I know as well, Jewish boys learning their Bible in Hebrew at yeshiva, are far from the level of comprehension that would permit them their own individual understanding.
And on understanding one's holy books generally, that is a swamp all by itself, and I doubt that the world's Muslims have a special leg up. Learning a "highly metaphorical" book, if even without language problems is rather challenging.
And I didn't mean to suggest anything I didn't explicitly say, but to the larger issue - you don't think Islam is unique, as I said... or are you just trying to pick a fight?
And my first thought was "little boys?" Why would we base the argument about comprehension of the Qur'an on "little boys?" No one expects perfect comprehension of any religious text from any child. They may understand the text well, but probably not as well as most adults. And as for "imported imams," while I granted that there may be cases such as he suggested (where "German or English may be a second or barely understood language"), this hasn't corresponded to my experience with "imported imams." I don't think this guy really understands all of the duties an imam plays within the local community. To be an imam is more than just leading prayers or teaching classes. The "imported imams" I have known had pastoral duties similar to what any priest or minister would perform outside of their churches. In such an environment, where dealing with other people is the primary responsibility, being fluent in the local language is an absolute requirement. So I responded:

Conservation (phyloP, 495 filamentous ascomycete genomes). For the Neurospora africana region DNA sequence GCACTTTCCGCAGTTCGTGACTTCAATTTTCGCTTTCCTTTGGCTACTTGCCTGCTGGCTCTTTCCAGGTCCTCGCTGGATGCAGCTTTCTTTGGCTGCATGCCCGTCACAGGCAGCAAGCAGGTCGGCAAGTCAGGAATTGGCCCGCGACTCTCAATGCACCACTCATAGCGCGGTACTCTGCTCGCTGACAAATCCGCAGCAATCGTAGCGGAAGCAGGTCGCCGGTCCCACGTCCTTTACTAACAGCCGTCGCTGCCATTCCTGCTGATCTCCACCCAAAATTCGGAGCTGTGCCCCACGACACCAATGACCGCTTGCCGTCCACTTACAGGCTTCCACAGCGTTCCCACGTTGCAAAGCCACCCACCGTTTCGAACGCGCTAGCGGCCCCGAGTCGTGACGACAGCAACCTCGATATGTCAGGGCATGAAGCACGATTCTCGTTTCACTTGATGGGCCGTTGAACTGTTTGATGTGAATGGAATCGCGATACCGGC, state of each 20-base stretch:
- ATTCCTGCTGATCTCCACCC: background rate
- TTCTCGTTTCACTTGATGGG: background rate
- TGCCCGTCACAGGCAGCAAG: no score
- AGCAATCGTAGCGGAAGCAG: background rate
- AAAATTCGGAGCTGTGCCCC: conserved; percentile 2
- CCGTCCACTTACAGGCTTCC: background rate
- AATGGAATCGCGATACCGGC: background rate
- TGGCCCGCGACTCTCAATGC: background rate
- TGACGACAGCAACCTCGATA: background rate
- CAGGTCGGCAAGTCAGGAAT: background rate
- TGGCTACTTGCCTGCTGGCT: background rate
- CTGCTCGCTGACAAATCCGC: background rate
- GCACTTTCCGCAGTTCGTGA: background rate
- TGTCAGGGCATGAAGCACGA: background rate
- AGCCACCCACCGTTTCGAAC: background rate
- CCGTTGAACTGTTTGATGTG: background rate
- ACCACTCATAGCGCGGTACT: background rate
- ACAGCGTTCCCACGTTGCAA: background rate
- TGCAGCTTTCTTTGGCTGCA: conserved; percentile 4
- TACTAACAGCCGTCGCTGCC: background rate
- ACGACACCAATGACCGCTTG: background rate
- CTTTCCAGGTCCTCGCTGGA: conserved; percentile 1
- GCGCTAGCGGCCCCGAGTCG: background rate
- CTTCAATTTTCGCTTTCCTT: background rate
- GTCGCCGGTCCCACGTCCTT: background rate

No, not trying to pick a fight...
...just trying to give some straight dope to a topic that's often misunderstood. You are not the first person who's raised this particular - and IMO, erroneous - argument before.
Yes, of course, when kids are learning the Qur'an at a very young age, they are often taught by rote. But little boys eventually become big boys, and most of them learn the meaning of the Qur'an, either in their own language or by having learned classical Arabic. I wouldn't expect little kids to have comprehension necessarily of any particular religious text, but I would expect this of adults.